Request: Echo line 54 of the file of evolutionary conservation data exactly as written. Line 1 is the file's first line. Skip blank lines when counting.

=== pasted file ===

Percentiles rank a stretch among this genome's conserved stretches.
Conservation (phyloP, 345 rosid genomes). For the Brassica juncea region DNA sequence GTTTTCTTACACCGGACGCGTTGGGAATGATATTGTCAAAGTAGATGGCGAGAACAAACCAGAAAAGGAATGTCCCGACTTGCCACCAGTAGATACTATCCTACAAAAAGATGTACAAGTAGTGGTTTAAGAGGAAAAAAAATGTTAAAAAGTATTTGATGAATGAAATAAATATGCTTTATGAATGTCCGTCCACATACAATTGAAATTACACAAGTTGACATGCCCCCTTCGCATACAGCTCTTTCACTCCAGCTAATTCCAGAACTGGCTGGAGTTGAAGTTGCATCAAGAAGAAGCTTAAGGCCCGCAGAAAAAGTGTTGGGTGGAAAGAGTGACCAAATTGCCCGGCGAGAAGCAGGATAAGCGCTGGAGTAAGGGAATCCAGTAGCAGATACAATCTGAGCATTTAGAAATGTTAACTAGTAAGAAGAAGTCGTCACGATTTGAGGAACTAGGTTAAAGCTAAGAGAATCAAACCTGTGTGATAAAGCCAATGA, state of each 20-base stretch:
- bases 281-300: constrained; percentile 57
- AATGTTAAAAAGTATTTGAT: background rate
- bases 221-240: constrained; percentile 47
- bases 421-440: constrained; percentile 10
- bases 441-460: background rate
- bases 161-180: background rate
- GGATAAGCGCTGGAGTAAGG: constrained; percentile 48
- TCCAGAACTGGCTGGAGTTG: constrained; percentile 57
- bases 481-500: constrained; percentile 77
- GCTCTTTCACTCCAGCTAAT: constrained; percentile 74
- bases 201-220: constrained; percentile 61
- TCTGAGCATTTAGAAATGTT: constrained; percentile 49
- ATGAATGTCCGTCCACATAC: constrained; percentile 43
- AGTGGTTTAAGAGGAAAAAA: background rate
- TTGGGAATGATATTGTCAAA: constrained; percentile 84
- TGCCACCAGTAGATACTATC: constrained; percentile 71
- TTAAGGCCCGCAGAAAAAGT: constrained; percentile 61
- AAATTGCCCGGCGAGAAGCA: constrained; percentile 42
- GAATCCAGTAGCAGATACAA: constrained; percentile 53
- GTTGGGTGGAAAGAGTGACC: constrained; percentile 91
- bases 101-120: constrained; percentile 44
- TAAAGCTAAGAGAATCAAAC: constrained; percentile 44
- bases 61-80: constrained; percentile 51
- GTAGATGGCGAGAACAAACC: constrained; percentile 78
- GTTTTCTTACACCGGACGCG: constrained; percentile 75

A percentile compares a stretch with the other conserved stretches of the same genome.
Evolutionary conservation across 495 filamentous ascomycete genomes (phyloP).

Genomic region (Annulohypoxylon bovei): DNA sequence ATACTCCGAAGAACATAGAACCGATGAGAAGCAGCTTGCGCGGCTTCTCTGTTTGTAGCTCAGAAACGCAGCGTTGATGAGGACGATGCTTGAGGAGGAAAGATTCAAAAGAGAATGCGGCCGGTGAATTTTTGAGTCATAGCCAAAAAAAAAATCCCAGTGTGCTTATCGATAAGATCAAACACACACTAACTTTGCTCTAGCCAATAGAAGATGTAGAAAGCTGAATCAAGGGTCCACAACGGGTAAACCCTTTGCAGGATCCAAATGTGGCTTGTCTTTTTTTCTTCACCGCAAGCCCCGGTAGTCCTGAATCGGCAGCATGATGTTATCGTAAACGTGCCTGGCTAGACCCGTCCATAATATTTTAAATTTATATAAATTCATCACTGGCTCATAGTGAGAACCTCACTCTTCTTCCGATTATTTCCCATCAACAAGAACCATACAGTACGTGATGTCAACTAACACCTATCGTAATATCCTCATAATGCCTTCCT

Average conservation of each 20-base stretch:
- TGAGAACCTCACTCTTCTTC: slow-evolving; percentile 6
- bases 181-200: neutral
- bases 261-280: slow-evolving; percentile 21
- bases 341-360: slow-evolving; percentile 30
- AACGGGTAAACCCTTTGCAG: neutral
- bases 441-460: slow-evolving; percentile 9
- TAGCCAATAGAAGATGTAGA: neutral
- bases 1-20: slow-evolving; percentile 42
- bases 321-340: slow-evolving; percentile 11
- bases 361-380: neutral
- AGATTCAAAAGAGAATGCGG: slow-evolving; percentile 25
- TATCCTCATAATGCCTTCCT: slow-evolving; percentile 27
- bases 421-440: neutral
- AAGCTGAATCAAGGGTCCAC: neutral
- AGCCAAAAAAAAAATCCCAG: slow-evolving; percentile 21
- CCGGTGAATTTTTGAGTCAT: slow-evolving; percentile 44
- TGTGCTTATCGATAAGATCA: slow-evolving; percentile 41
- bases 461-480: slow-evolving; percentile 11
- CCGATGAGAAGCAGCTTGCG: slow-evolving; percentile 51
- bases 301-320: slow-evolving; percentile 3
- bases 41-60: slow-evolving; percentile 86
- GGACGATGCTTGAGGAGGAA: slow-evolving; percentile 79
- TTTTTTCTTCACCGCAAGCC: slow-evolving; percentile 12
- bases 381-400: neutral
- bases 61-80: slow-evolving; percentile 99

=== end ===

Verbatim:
- TTTTTTCTTCACCGCAAGCC: slow-evolving; percentile 12